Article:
Plato’s Educational Plan Plato’s Educational Plan [Institute’s Plato’s Educational Plan United s is considered the most pluralistic and leader in the sector of education that has advanced rapidly since three decades. Presently, the country is providing educational opportunities to its citizen through public education system that is governed mainly by the United States Government. Education is not a contemporary thing and has been a significant component of human lives since centuries in different perspectives. In this respect, Western philosophy has been able to provide a number of philosophers that contributed considerably in the field of education, such as Plato, Socrates, Aristotle, etc. Specifically, this paper will discuss some of the aspects of educational theory presented by Plato, and will endeavor to analyze it with respect to contemporary public education system in the United States.
It is essential to discuss the educational plan presented by Plato, in order to acquire a comparison with the contemporary education system. According to Plato’s philosophical discourse, philosopher kings have the highest authority in the society. In other words, Plato proposed functional state where everyone is given a different responsibility according to his capabilities. Moreover, educational plan of Plato has divided the society in three classes, producers, guardians, and lastly, the Philosopher King. In Plato’s society, primary education on general level is provided to individuals until the age of eighteen, which is followed by severe physical education for a period of two years. (Griffith, 2000) Upon completion, individuals performing ill in their studies are listed in the category of producers that involves merchants, artisans, and laborers. On the other hand, painstaking mathematical education is received by individuals performing well during attainment of primary education, as mathematics was considered the most essential study required for understanding of ‘forms’.
Conclusion of this phase of education results in another assessment of individuals, where unsuccessful candidates are propelled into the category of Guardians. In Plato’s society, Guardians play a more significant role, as compared with producers’ category. Guardians involve warriors, administrators, policy makers, and auxiliaries. Successful individuals move on with studying dialectic for a period of five years. Lastly, most successful members of the society participate in managing city as an apprentice for a final period of fifteen years. Plato’s society is a meritocratic society, where best of the best receives the highest position and authority in the society. Individuals acquiring truth, justice, and light of knowledge and philosophy are able to become the philosopher kings in Plato’s society, and play momentous role of an exemplar in the society.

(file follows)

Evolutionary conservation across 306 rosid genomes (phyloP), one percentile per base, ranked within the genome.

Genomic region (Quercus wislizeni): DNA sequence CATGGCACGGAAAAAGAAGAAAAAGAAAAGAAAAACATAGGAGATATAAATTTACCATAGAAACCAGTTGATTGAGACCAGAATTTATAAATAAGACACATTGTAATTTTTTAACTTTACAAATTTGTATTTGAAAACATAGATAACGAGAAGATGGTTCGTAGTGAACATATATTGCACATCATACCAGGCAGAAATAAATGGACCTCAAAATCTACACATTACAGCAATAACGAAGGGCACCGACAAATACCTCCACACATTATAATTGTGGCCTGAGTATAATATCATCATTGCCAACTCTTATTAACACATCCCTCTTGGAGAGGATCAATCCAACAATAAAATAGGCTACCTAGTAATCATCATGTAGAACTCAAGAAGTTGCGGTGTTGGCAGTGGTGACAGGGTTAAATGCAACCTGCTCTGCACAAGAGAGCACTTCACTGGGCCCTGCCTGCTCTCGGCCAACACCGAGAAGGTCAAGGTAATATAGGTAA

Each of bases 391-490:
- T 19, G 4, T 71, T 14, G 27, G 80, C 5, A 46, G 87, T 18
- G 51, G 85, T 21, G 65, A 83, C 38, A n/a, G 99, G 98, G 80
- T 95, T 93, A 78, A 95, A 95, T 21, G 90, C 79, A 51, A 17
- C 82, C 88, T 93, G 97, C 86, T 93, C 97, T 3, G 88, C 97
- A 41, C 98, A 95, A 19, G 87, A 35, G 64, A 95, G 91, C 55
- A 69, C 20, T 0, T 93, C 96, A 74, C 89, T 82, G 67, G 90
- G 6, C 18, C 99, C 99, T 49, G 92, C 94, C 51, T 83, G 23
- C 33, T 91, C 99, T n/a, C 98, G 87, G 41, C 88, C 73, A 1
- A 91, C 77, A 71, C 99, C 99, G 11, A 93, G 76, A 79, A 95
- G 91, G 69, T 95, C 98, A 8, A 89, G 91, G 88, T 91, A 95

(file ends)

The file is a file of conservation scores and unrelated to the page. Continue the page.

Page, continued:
However, the United States and most of the countries in the globe practice a democratic education system rather than the proposed meritocratic educational system of Plato. Nowadays, individuals accomplishing their PhD are considered the most educated members of the American society. However, they are not given a Platonic authority as used to be in times of Plato. Successful individuals in Plato’s educational plan were given the opportunity and responsibility of ruling the society as guardians. (Voegelin, 2000) In addition, guardians are allowed to choose their philosopher king. On the other hand, American society practices a democratic society where anybody either educated or uneducated is allowed to select ruler of the society, which has been criticized in Plato’s educational plan.
Additionally, American society does not believe in such divisions based on Plato’s educational system, and nowadays, it does not matter whether an individual is educated or not, a number of other factors play an imperative role for becoming the philosopher king in American society, such as status, money, public relations, etc. Furthermore, individuals unsuccessful in Plato’s society were not allowed to acquire further education that has been greatly criticized by contemporary education system, as every individual regardless of his performance is allowed to acquire further education until the university level. In this respect, Plato’s meritocratic society can be differentiated from contemporary American democratic society in a varied manner. some of which have been discussed in this paper. Conclusively, the paper has discussed some of the significant aspects of educational plan of Plato’s meritocratic society, and compared it with contemporary education and political system of the United States. It is hoped that the paper will be beneficial for students, teachers, and professionals in better understanding of the topic.
Eric Voegelin. (2000). Plato. University of Missouri Press.
Tom Griffith. (2000). the Republic. Cambridge University Press.